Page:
Late payers to be kicked off Prompt Payment Code list

Companies paying suppliers later than 60 days after invoice without being able to prove exceptional circumstances are to be blackballed from the Prompt Payment Code it was announced last week. And the aim should be for payment to be 30 days as standard, Business Minister Matthew Hancock announced.

The move follows legislation for the new Public Contracts Regulations which came into force last week requiring every business in the public sector supply chain to comply with 30-day payment terms, including suppliers and sub-contractors. According to latest figures Government spent £11.4bn or 26.1% with SMEs in 2013-14.

“Big companies should lead by example and pay small suppliers within 30 days. I have already written to the FTSE 350 urging them to sign up to the Prompt Payment Code" - Matthew Hancock

The 60 day limit mirrors terms of the Construction Supply Chain Payment Charter launched in April last year. That aims to get construction to a 30 day maximum by January 2018.

Organisations like Amey, Balfour Beatty, Capita, Carillion, Vinci  Construction, Network Rail and Department for Transport are all signed up to the voluntary Prompt Payment Code.

The changes will be “rigorously enforced”, Hancock explained, by a new Code Compliance Board, which will include people from business representative bodies who will investigate challenges made against signatories to the Code by their suppliers. The Compliance Board will be responsible for removing signatories found to be in breach of the Code’s principles and standards.

The Prompt Payment Code is a voluntary agreement which sets out fair and agreed practices for businesses to follow when dealing with, and paying, their suppliers. Close to 1800 businesses and public authorities have so far committed to these principles, which include paying suppliers within an agreed timeframe and communicating with them effectively.

“Making small businesses wait an unreasonable time for payment is entirely unacceptable. I know first-hand the great burden that late payment can place on firms – and how it can strain family finances – which is why I am committed to stopping it,” Hancock said.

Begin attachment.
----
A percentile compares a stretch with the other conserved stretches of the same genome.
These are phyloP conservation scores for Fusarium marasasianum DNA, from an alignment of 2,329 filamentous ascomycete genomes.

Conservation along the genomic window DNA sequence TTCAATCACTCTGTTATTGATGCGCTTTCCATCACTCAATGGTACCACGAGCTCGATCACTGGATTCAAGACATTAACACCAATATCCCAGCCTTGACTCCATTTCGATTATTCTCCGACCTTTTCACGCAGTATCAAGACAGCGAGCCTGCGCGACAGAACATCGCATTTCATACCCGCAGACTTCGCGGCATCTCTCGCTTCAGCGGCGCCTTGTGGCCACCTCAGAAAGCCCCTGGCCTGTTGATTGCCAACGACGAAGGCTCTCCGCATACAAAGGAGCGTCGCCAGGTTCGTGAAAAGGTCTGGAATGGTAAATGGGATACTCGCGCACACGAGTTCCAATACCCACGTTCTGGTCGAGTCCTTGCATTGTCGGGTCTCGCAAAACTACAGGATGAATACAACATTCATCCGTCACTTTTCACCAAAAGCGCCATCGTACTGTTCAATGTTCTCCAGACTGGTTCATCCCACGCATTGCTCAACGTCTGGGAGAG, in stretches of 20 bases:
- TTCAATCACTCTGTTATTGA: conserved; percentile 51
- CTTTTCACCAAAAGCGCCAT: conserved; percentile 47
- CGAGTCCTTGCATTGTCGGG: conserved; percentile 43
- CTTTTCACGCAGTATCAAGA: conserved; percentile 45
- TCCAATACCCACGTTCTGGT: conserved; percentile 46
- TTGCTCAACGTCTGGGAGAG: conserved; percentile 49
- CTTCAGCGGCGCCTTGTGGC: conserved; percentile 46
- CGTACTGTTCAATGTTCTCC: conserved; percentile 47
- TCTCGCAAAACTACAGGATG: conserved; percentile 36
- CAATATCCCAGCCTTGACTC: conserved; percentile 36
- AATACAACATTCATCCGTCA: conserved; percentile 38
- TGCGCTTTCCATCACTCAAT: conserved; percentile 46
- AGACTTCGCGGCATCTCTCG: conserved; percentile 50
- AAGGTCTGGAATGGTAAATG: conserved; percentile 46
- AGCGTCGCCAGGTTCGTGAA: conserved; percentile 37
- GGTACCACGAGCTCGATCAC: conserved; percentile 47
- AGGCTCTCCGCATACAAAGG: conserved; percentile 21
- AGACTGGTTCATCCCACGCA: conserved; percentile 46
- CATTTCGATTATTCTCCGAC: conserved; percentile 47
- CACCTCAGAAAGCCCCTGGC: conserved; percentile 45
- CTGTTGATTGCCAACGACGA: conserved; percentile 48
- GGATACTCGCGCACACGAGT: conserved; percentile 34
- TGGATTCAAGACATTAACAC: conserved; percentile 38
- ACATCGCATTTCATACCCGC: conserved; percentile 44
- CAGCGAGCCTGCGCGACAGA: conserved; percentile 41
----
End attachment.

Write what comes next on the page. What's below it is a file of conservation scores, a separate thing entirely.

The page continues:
“Big companies should lead by example and pay small suppliers within 30 days. I have already written to the FTSE 350 urging them to sign up to the Prompt Payment Code," he added.

Businesses will be actively encouraged to start complying with the strengthened Prompt Payment Code in the coming weeks. The changes complement the tougher reporting laws in the Small Business, Enterprise and Employment Bill. These new laws will force the UK’s largest companies to publish their payment terms, increasing transparency and empowering small businesses. The Code Compliance Board will be able to use this data to review the status of signatories to the Code and challenge those that either do not pay their suppliers promptly or insist on excessively long standard terms.

The Prompt Payment Code is administered on behalf of the Department for Business, Innovation and Skills by the Chartered Institute of Credit Management.

ACE Legal Director Dwight Patten said, “ACE very much supports a strengthening of the Code, including the proposed prescriptive payment periods and the imposition of membership sanctions against signatories.  The 30 day - 60 day payment period formula brings the Code closer into line with the aspirations in the Construction Leadership Council’s Payment Charter and I hope these measures and current developments mean we are moving to a more efficient payment culture, which is good for the economy as well as our members.”